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Discussion Starter · #1 ·
I just purchased a 2012 Sworks Epic with a Roval carbon wheelset.

The rear wheel needed to be trued, I trued it and immediately after mounting/inflating the tire the warp returned.

There's no apparent damage to the rim and there are no cracks.

Anyone got any idea why the warp would return without even riding it?

I think the rim is toast.
 

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I just purchased a 2012 Sworks Epic with a Roval carbon wheelset.

The rear wheel needed to be trued, I trued it and immediately after mounting/inflating the tire the warp returned.

There's no apparent damage to the rim and there are no cracks.

Anyone got any idea why the warp would return without even riding it?

I think the rim is toast.
MikeSee is the man, listen to him.

A while back I was reading a lot about tubeless tyres affecting spoke tension.

You could re-true now that you've mounted & inflated the tyre. If the spoken tension is obviously way off or inconsistent (you can ping them and listen for a musical note), then .... someone with more experience in this than me will have to advise you about whether to ride it till it really buckles, or have it re-built with new spokes, or replace the rim (I doubt that the rim would be toast...they doesn't behave like alu)
 

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If it is one of the straight pull spoke design wheels (most likely) make sure that what you are feeling when truing it is actually the spoke and nipple threading and not binding/twisting as you true it. Many of the Roval wheels come with inconsistent spoke lengths, even out of the box. I worked at a Specy dealer from 2014-2018, and it was common to have to replace spokes with shorter ones, as the nipple would be bottomed out on the spoke threads and while you could "true" it, it would spring back out of true because it wasn't actually threading down.
Your rim is also older, so take that into mind. Personally, I have rebuilt 2 older Roval Carbon rims onto different hubs, and they are still rolling great, and I have one other Roval rim in a box that I'm planning on doing the same to. But if any of them had given me a problem during the re-build I probably would've stopped right away.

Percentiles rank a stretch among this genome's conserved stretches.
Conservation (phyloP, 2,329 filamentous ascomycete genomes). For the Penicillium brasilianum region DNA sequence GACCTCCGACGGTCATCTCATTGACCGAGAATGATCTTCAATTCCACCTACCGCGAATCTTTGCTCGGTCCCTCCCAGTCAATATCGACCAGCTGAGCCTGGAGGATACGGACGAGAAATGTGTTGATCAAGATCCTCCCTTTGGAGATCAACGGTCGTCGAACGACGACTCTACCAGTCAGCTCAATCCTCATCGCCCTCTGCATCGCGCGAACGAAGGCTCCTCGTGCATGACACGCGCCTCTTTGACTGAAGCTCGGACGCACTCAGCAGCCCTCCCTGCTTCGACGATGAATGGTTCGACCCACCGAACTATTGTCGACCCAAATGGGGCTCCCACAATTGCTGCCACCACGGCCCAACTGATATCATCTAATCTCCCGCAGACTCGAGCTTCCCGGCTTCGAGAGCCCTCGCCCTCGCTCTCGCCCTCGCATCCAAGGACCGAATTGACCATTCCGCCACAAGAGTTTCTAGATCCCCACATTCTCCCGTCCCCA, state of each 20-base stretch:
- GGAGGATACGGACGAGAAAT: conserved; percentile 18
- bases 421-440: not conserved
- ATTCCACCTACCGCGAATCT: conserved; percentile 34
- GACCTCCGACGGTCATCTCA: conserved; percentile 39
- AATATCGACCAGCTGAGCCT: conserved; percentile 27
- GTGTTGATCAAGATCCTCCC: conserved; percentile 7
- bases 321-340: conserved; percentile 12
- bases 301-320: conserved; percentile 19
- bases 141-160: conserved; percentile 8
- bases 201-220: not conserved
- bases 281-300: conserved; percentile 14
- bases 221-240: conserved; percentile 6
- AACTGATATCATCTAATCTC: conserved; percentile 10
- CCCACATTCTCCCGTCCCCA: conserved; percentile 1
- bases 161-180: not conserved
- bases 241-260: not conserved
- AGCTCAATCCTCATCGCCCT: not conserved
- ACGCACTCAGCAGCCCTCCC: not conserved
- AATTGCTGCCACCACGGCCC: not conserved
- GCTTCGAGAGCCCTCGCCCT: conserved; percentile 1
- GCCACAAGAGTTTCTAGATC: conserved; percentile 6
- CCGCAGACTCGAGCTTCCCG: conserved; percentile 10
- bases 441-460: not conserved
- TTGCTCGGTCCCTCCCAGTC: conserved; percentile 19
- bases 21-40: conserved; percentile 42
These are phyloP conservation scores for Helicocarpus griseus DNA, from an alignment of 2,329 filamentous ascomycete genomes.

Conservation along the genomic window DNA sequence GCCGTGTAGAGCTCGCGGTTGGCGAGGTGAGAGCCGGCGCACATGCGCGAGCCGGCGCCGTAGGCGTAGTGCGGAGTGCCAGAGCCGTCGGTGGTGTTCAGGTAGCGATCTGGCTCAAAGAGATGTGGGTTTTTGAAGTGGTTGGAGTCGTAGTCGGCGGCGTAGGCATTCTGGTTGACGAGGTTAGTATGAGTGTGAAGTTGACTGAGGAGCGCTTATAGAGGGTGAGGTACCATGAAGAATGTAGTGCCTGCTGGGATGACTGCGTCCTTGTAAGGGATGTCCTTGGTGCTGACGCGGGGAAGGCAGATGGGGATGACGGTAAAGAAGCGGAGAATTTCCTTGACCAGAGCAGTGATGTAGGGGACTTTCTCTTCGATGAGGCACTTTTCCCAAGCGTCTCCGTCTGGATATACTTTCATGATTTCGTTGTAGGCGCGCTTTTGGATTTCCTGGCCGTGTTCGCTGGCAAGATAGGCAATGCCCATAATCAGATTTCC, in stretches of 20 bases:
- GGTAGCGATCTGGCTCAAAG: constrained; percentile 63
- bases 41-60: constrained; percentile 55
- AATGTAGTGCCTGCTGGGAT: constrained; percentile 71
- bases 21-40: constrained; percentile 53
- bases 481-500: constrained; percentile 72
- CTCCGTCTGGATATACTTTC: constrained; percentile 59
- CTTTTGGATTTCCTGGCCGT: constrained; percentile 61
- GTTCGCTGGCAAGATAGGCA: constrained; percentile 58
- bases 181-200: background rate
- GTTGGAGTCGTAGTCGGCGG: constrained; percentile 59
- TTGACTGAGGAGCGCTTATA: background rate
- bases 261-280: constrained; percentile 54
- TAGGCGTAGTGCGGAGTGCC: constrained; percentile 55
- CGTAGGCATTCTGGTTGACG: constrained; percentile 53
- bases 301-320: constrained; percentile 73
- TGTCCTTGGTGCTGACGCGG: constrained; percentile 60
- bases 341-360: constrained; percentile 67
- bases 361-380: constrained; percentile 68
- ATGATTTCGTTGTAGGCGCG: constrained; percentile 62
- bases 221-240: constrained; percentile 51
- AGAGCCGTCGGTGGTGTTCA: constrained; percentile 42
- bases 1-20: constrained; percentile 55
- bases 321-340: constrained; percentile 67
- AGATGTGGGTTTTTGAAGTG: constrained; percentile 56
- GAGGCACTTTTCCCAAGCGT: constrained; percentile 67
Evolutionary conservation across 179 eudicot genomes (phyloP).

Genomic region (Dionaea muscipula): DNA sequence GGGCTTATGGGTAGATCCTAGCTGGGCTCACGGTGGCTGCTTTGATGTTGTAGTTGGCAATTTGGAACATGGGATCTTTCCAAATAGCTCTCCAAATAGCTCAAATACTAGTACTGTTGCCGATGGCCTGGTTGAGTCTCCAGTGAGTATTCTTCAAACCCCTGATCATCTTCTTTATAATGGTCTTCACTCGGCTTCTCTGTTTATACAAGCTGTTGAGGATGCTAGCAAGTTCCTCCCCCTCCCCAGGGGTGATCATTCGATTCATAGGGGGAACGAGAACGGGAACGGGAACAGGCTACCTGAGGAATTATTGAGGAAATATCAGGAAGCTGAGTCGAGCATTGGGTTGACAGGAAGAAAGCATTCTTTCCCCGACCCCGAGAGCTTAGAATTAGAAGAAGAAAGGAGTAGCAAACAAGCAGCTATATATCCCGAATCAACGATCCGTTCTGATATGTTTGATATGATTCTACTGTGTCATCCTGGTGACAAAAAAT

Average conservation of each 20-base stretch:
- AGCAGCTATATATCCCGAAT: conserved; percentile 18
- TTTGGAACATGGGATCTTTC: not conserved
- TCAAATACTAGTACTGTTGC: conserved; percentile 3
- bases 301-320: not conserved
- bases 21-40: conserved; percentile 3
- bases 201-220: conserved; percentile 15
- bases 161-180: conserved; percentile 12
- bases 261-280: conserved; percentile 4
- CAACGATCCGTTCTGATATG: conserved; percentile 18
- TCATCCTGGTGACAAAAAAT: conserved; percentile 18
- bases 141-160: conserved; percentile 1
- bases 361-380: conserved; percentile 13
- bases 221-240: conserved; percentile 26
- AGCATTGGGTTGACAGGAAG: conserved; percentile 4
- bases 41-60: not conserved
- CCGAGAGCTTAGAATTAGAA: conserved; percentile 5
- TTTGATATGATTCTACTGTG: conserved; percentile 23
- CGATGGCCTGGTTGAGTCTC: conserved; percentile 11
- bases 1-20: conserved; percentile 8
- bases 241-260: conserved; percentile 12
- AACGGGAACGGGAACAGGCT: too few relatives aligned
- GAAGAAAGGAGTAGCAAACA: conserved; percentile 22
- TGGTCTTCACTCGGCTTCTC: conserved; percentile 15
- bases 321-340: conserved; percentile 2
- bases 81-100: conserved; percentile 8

***edit, also will benefit you to give a drop of lube to all the spoke/nipples and let it penetrate for a while to help make sure they aren't spinning together.
 

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Discussion Starter · #5 ·
If it is one of the straight pull spoke design wheels (most likely) make sure that what you are feeling when truing it is actually the spoke and nipple threading and not binding/twisting as you true it. Many of the Roval wheels come with inconsistent spoke lengths, even out of the box. I worked at a Specy dealer from 2014-2018, and it was common to have to replace spokes with shorter ones, as the nipple would be bottomed out on the spoke threads and while you could "true" it, it would spring back out of true because it wasn't actually threading down.
Your rim is also older, so take that into mind. Personally, I have rebuilt 2 older Roval Carbon rims onto different hubs, and they are still rolling great, and I have one other Roval rim in a box that I'm planning on doing the same to. But if any of them had given me a problem during the re-build I probably would've stopped right away.

***edit, also will benefit you to give a drop of lube to all the spoke/nipples and let it penetrate for a while to help make sure they aren't spinning together.
It appears that's what's happening, the nipple is bottoming out. Its a bladed spoke and I'm using a blade tool to hold the spoke while adjusting it.

I removed a nipple and it has an extra thick head is it necessary to use these style nipples?

All the spokes I'm having problems with are bladed, do they tend to stretch over time?
 

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It appears that's what's happening, the nipple is bottoming out. Its a bladed spoke and I'm using a blade tool to hold the spoke while adjusting it.

I removed a nipple and it has an extra thick head is it necessary to use these style nipples?

All the spokes I'm having problems with are bladed, do they tend to stretch over time?
I "think" they do, but I would want some other people (mikesee? Nyrr496?) to jump in with their thoughts as well.
When I rebuilt mine, I used standard nipples, but used nipple washers as well. I don't think you need the extra thick nipple head, I think they did that so that you could use either the external spoke wrench or the internal spoke wrench.
 
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